This is a project I have wanted to do for several years. The basic idea was to turn a derelict vintage Anniversary into my dream 50s-style Gretsch 6120. The first task was to source a suitable donor guitar that was structurally intact – and that took a while.
Many of these old Gretsches have been retro-fitted with other pickups, and holes have been routed to accommodate them. You’ll often see bashed-in sides where the jack socket has taken an impact, and you can be pretty sure any old Gretsch will need a neck reset at some point. Binding rot is another perennial problem with vintage Gretsch guitars – and, despite various theories, nobody seems entirely clear what causes it.
Patience was rewarded and eventually this Gretsch Anniversary was offered for sale on the Gretsch Discussion Pages by a minister in Tulsa, Oklahoma. He was selling it on behalf of one of his parishioners, Clyde, and it even came with a bit of a back story.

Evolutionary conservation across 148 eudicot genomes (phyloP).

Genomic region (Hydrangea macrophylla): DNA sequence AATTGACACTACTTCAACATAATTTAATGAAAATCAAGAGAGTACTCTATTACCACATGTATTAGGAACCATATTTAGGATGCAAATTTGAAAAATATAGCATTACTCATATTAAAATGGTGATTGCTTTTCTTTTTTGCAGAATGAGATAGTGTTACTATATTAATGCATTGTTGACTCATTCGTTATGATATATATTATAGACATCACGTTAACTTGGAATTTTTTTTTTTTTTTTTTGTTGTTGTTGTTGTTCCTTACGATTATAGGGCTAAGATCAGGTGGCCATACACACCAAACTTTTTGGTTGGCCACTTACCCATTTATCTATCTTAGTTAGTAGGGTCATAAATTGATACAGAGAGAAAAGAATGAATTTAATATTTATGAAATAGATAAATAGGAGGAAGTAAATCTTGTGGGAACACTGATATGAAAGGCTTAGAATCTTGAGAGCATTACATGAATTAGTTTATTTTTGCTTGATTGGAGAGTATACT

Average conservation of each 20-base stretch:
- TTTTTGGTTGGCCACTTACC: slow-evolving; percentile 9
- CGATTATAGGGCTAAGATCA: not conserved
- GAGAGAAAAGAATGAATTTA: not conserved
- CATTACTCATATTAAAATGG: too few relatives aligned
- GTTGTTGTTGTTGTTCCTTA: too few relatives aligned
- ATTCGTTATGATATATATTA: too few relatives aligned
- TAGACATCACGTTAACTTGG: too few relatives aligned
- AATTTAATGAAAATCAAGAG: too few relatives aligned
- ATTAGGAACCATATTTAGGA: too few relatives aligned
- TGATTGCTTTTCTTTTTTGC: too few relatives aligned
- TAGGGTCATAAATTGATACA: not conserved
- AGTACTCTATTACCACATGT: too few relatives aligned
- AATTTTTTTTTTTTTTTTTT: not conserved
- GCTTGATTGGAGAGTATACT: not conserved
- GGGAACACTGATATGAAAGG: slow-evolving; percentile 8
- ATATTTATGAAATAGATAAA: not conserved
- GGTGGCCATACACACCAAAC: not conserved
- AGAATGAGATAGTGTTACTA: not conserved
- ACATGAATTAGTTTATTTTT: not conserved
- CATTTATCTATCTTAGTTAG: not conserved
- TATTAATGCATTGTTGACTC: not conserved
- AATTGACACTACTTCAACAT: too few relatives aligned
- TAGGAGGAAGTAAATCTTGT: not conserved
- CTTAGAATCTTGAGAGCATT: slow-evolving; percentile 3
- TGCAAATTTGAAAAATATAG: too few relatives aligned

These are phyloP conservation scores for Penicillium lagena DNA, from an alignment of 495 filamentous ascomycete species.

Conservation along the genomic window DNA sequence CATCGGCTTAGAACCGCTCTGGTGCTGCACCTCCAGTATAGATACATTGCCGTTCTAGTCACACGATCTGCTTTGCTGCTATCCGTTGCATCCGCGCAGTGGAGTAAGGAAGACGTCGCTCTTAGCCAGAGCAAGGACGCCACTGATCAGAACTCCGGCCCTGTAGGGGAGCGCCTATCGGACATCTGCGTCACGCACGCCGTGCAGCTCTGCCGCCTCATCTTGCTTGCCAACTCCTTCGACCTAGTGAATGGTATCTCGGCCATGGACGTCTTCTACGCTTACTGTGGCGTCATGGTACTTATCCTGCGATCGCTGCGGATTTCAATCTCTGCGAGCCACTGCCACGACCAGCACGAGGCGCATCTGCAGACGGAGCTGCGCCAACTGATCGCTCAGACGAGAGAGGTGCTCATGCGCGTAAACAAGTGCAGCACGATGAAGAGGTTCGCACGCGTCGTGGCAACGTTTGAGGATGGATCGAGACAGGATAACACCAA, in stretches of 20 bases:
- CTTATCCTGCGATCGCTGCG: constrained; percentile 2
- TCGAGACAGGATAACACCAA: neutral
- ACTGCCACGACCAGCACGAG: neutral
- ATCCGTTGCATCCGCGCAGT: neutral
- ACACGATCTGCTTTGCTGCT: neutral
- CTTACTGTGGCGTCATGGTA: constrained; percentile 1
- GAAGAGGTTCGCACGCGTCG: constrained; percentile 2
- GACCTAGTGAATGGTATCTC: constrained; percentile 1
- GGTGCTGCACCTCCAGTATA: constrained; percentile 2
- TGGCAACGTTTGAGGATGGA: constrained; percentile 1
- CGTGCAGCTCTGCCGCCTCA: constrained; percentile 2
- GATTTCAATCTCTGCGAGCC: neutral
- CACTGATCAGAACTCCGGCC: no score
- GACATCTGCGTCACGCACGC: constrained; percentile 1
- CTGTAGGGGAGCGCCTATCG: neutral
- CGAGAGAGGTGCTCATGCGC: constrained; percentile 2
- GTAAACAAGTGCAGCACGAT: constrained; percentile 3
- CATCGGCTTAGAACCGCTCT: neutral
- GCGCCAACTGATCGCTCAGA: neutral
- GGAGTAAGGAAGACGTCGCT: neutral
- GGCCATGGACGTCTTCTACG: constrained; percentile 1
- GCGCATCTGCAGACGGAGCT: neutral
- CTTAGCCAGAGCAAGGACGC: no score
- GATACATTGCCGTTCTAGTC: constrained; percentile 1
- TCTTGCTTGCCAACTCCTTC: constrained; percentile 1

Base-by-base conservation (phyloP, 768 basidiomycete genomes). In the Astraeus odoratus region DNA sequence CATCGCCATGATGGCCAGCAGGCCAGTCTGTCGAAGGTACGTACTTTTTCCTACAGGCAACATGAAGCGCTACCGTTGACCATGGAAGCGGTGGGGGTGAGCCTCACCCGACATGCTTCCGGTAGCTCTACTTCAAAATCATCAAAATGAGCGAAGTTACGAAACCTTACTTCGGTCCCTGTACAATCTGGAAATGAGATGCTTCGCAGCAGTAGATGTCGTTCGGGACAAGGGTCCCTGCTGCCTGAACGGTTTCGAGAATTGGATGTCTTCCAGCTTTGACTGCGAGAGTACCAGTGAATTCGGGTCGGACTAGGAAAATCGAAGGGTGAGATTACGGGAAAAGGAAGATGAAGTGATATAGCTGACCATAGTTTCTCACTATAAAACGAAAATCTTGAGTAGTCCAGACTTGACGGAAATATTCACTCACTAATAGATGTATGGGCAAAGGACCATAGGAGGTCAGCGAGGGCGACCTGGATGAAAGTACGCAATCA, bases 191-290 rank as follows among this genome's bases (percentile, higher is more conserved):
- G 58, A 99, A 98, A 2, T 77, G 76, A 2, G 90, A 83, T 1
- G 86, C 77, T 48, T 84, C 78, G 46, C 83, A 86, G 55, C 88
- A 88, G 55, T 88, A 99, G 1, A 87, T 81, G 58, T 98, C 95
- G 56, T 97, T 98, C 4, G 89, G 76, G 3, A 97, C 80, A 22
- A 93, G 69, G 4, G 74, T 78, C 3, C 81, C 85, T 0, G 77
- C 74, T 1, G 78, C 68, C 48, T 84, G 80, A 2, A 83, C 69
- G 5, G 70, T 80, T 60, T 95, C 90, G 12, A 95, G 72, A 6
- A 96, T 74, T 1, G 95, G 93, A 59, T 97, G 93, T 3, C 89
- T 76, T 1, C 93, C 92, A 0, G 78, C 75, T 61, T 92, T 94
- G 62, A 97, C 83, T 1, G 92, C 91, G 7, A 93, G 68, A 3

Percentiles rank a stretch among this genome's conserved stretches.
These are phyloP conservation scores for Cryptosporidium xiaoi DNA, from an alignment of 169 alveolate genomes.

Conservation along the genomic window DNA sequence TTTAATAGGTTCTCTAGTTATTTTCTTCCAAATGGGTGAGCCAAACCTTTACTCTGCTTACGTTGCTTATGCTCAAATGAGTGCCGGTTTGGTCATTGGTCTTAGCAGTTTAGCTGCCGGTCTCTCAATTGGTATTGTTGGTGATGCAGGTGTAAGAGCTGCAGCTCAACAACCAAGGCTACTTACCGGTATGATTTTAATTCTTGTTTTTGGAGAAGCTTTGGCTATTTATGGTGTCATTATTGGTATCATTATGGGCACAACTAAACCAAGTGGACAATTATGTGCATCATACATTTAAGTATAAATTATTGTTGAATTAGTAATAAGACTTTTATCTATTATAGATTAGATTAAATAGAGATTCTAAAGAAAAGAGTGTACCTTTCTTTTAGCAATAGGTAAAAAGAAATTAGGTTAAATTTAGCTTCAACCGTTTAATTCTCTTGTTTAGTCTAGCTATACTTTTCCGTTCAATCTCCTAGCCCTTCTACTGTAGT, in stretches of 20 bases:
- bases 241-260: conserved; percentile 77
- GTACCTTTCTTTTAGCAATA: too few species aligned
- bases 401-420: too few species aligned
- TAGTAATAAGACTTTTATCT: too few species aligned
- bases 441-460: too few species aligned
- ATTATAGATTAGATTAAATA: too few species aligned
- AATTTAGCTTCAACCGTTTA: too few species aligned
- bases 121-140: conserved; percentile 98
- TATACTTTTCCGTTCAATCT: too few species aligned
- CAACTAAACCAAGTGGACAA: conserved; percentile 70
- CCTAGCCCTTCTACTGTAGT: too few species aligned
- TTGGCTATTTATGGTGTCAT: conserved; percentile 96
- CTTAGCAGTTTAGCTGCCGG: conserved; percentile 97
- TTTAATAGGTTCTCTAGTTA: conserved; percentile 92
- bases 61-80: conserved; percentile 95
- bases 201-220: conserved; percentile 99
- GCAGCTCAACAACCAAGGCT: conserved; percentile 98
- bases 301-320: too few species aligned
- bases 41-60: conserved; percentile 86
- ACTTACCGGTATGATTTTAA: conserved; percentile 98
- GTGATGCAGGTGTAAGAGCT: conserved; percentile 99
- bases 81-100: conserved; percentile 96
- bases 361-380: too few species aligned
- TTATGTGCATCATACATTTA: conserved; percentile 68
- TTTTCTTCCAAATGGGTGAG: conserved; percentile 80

Clyde told how he had been looking for “an electrified Gretsch” many years ago and his brother bought this one for him after finding it in “the largest pawn shop in Texas”. When Clyde got the guitar it had already been refinished in black, and he proceeded to strip off the lacquer with the intention of restoring the Anniversary to its original two-tone green colour scheme. Clyde got as far as stripping off the black lacquer and, to be fair, he made a good job of it, but never got any further.
The grand plan